BBC News, Guinea
Although power-cuts often plunge Guinea's capital, Conakry, into darkness, some of the city's streets are turning bright orange.
Stroll down the city centre's Avenue de la Republique at night and you cannot fail to notice the intense blaze of light streaming out of the first floor windows of an internet cafe, Mouna.
Mouna is Conakry's most popular internet cafe
The building is painted orange, and houses a restaurant, a cafe, a money transfer agency, an Internet Service Provider (ISP) and Conakry's most popular cybercafe.
Unusually for Guinea, it is open 24 hours a day.
So how does an internet business flourish in a city without regular electricity?
Mouna's founder and president of Mouna Moustapha Naite says it has been difficult to set up his chain of cybercafes.
"For any business to be successful, electrical deployment can be a problem," the American-educated Guinean told the BBC.
"We use generators and regular electricity. That adds to the running costs, and unfortunately we have to transfer that to the customer, so it is only available to those who can afford it."
And Mouna's city centre headquarters have a far better supply of electricity than most parts of Conakry.
'Clean and new'
Half an hour surfing the internet costs between 2,000 and 2,500 Guinean francs, about 35-40 US cents, a lot of money in a country where many civil servants only earn $30 a month.
All the same, the cybercafe is packed both during the day and at night.
The clientele is a mix of foreigners and young, trendy Guineans.
One student, Ibrahima, says Mouna has made a big impression in Guinea.
"It is new to us, and the internet is so important if you want to stay in contact with the outside world.
"Here everything is clean and new, so it is a place of luxury for us."
According to a recent Transparency International report, Guinea is seen as the most corrupt country in Africa.
The scale of the problem is apparent from the moment a traveller arrives at Conakry's Gbessia airport, and the rotund customs ladies in faded uniforms ask: "What did you bring me?"
They expect a small "present" before they will let you into the city, where the corruption intensifies in scale.
"I am not surprised by the report," one local businessman says, "because corruption is present in every part of Guinean life."
Budding businessmen, both Guinean and foreign, have other problems too.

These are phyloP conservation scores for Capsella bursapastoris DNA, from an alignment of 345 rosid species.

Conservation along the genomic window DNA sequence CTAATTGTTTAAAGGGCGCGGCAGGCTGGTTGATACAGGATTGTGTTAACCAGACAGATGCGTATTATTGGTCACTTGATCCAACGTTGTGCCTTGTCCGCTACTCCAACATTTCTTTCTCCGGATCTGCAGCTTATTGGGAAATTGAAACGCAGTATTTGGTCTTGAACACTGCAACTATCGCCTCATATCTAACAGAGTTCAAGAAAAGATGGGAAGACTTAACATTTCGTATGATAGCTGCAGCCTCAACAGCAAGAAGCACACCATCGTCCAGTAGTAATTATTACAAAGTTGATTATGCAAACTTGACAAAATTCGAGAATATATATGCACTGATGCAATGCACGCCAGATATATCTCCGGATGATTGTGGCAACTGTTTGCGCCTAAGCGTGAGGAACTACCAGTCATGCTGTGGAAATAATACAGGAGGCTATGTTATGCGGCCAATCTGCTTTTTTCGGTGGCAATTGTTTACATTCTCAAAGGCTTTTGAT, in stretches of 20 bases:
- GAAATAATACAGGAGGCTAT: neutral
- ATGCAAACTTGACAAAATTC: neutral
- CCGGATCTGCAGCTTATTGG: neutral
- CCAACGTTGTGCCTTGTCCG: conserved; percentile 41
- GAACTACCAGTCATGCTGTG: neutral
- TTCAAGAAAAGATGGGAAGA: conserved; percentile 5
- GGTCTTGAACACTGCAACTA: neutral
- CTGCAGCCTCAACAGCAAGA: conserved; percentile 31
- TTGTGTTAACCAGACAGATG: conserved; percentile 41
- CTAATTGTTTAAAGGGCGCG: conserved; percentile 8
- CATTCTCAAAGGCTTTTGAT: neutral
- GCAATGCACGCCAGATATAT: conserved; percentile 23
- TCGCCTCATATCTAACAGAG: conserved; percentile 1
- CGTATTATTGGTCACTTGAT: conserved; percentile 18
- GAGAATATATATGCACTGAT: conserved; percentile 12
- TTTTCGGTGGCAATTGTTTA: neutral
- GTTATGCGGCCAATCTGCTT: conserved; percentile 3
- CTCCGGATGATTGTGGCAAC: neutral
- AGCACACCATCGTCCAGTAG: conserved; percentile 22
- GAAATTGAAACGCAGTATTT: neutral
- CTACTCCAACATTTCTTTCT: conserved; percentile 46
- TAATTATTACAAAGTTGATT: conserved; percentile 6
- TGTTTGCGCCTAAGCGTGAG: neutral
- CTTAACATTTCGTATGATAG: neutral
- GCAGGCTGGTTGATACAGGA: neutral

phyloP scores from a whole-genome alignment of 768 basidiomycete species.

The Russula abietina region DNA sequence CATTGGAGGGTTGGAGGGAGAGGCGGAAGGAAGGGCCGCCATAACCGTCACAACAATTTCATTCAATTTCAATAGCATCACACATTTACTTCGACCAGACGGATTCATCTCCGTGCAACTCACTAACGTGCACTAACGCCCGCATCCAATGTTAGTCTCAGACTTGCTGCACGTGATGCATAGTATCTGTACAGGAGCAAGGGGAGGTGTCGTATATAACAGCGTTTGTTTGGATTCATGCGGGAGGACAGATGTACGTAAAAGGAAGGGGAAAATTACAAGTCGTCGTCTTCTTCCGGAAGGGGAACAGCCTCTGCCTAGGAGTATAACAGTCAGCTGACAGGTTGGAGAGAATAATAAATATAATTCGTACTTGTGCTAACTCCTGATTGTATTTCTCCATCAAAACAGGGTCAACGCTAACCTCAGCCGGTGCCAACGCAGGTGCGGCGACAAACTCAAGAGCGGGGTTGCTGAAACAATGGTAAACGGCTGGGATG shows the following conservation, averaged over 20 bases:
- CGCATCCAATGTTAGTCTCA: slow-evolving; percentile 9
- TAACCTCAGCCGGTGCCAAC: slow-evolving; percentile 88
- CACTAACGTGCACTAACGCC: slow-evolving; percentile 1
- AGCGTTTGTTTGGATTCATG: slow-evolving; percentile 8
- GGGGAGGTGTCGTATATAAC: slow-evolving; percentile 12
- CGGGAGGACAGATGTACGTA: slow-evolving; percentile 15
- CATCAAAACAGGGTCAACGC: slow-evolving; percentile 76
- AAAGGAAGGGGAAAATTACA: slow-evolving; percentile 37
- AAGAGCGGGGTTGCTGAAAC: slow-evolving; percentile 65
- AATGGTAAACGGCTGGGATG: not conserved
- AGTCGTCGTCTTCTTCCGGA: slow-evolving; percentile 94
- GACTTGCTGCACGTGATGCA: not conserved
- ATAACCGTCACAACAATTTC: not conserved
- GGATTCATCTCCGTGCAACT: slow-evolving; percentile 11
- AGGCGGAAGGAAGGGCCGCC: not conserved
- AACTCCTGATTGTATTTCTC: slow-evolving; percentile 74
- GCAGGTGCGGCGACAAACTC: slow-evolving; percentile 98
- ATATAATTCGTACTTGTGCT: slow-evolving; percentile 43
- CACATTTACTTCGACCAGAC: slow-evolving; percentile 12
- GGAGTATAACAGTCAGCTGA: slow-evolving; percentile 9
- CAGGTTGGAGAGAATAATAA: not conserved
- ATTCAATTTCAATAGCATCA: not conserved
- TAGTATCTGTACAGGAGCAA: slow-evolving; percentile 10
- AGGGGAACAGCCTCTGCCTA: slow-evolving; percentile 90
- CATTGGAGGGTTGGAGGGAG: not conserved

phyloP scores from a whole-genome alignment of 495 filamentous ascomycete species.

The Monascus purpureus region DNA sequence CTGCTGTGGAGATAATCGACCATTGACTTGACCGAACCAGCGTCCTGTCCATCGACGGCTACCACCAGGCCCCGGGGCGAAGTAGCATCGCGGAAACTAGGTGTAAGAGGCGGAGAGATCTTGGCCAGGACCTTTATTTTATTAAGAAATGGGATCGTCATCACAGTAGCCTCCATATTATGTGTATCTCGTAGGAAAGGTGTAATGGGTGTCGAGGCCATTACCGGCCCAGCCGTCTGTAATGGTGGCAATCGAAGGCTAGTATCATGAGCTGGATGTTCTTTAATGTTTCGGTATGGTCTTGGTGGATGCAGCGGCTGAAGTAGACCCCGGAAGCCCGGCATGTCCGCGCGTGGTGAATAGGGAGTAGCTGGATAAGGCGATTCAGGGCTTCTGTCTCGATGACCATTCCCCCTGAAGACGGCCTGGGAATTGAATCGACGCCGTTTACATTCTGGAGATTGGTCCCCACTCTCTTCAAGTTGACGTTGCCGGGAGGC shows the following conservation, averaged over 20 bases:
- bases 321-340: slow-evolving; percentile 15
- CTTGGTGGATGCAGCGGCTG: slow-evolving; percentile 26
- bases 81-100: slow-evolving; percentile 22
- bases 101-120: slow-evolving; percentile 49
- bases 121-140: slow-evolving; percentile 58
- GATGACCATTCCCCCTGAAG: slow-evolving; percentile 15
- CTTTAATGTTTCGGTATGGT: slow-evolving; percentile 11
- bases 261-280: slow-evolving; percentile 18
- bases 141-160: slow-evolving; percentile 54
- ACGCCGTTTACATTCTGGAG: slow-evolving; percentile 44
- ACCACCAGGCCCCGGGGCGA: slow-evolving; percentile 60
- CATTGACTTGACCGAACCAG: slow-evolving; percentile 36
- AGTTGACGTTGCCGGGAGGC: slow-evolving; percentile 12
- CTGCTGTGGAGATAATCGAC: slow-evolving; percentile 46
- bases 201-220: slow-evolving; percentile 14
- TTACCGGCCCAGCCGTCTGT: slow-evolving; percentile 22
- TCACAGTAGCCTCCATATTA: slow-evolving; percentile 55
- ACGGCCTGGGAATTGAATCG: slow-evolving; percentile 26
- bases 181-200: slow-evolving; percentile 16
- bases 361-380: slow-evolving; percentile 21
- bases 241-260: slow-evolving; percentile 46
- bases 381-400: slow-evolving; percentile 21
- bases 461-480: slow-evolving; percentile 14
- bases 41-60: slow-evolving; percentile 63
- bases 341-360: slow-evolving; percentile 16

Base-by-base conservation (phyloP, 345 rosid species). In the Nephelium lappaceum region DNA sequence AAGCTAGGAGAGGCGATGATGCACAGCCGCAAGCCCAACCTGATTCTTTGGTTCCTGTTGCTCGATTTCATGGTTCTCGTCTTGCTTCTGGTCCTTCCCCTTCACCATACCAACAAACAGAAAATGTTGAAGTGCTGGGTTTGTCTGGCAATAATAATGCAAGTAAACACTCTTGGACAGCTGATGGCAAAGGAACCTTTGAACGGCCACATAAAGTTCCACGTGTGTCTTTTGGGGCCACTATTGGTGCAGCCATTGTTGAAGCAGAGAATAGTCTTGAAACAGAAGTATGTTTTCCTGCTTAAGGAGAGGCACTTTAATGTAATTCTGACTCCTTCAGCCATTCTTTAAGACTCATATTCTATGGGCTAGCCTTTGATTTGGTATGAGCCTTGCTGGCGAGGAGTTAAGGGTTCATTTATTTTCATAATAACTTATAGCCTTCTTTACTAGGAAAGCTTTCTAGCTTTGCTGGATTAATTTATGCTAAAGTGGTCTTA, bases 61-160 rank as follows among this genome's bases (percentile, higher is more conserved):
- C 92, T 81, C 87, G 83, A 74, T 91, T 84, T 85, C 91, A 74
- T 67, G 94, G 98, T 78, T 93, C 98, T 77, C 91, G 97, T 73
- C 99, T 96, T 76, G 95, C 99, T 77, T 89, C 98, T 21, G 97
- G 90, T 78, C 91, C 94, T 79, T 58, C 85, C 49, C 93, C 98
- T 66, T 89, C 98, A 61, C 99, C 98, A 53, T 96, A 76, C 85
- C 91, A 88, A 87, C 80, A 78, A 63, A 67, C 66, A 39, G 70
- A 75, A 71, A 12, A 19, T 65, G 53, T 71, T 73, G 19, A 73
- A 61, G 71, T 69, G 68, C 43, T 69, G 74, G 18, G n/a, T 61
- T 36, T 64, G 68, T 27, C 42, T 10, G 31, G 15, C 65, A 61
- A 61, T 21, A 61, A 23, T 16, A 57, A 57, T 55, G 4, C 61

Even in Conakry, power-cuts and water shortages are not so much common as a daily reality.
Huge swathes of the city are lit only by the headlights of passing cars once darkness falls.
The cafe is full by day and night
At exam time students leave their dark house and swat for exams by huddling round the lights on petrol station forecourts, which are equipped with generators.
Moustapha Naite says he hopes his business can be an inspiration to other Guineans.
"We have shown that you can have success in Guinea," he explained.
"The start will be difficult, but in an environment like with Guinea you must bet on the future.
"I try to ignore the negative side of business here.
"If I think about giving internet connections to the whole of Conakry, I might think that it will be difficult if most people don't have electricity.
"But instead I should think of other ways for them to get online without electricity."
Here to stay
Mr Naite's determination and dynamism come, he says, from his American education and his Guinean mother, an entrepreneur in her own right.
Foreigners and young, trendy Guineans frequent the cafes
The success of Mouna is apparent not just by the customers flocking to its bright building.
Perhaps the biggest testimony comes about 50 metres down the road from Mouna's flagship building.
On an anonymous street corner perches a new business, charmingly called The Advanced Cyber Cafe and More.
It hopes to entice customers with staff smartly attired in white and red, and with a pool table - as well as high speed internet.
Even in Conakry, a difficult business environment and a city without regular electricity, bright and modern internet cafes are clearly here to stay.